SEOUL – The South Korean Army will use European amphibious bridge vehicles in licensed production to improve their operational capability over water hazards.
According to sources from the Defense Acquisition Program Administration, the M3 Amphibious Rig developed by General Dynamics European Land Systems will be manufactured on site by the main contractor Hanwha Defense.
The order is worth around 460 million US dollars and provides for the production of around 100 M3 vehicles for use from 2023.
Hyundai Rotem lost the offer with the offer of the OTTER Armored Amphibious Assault Bridge, which is to be developed by the Turkish FNSS.
The defense acquisition program administration is set to officially announce the award of the contract to Hanwha Defense in the coming weeks, sources said Defense News on Dec. 30.
“The M3 is the world’s best amphibious rig, with proven records for mobility, loading capacity, maneuverability, and more,” an industry source, aware of the acquisition efforts, told Defense News on condition of anonymity. “The European bridge vehicle is to be produced locally as an M3K variant in order to be adapted to the operational needs of the South Korean armed forces.”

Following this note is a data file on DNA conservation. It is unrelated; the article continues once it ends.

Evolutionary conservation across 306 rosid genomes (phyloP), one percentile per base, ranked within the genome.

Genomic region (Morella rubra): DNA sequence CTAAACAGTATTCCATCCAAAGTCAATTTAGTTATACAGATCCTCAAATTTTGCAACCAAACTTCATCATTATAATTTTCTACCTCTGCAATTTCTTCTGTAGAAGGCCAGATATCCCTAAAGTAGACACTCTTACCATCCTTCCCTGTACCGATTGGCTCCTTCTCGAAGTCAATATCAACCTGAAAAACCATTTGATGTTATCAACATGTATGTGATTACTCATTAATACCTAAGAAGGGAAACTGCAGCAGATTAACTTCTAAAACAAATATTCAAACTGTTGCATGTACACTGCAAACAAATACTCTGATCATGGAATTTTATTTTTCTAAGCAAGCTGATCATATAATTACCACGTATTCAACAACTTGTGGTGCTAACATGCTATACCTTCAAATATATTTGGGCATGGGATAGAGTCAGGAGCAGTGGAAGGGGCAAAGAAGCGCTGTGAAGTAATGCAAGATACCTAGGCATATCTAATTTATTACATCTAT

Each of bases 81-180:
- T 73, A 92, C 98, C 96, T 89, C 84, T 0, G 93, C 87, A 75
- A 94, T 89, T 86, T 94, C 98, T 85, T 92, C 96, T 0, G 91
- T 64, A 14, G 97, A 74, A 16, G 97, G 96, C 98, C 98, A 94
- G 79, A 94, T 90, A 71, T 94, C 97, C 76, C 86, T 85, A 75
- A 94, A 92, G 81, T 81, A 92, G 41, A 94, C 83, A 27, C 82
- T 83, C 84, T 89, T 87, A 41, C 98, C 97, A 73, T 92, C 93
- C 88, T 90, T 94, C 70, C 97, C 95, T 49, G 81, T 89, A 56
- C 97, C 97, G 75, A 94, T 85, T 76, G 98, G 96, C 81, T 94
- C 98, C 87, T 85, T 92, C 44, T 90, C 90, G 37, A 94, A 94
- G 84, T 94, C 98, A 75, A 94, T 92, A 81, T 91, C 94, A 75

South Korea will be the sixth country to operate the M3 after Germany, Great Britain, Taiwan, Singapore and Indonesia. The amphibious bridges have been used successfully in numerous Allied operations and maneuvers as well as in extreme climates. During the NATO exercise Anakonda 2016 in Poland, engineers from the German and British armies teamed up to assemble the longest 350-meter floating bridge with 30 M3 amphibious vehicles in less than 35 minutes.
The M3 was first manufactured by Eisenwerke Kaiserslautern in Germany and is a self-driving all-wheel drive vehicle that can be used to project tanks and other vehicles over water hazards. It can be driven into a river and used as a ferry or, if a row is joined from bank to bank, it can be used as a bridge. Used as a bridge or as a multi-bay raft, the M3 can carry loads up to MLC 85. (MLC stands for Military Load Classification, a measurement of load capacity.)
The M3 has four ramps for connecting one vehicle to another. Eight M3 rigs can bridge a 100-meter-long water gap that is strong enough to support more than 70 tanks. Alternatively, two rigs can be linked together to create a ferry that can carry a similar load across much wider crevices.
Powered by a 400 horsepower diesel engine, the 28-tonne M3 can travel up to 80 km / h on land, while the top speed on the water is 14 km / h. It has a range of 750 kilometers.
The M3 is very mobile in order to minimize the impact of the company premises and to blend in with any landscape.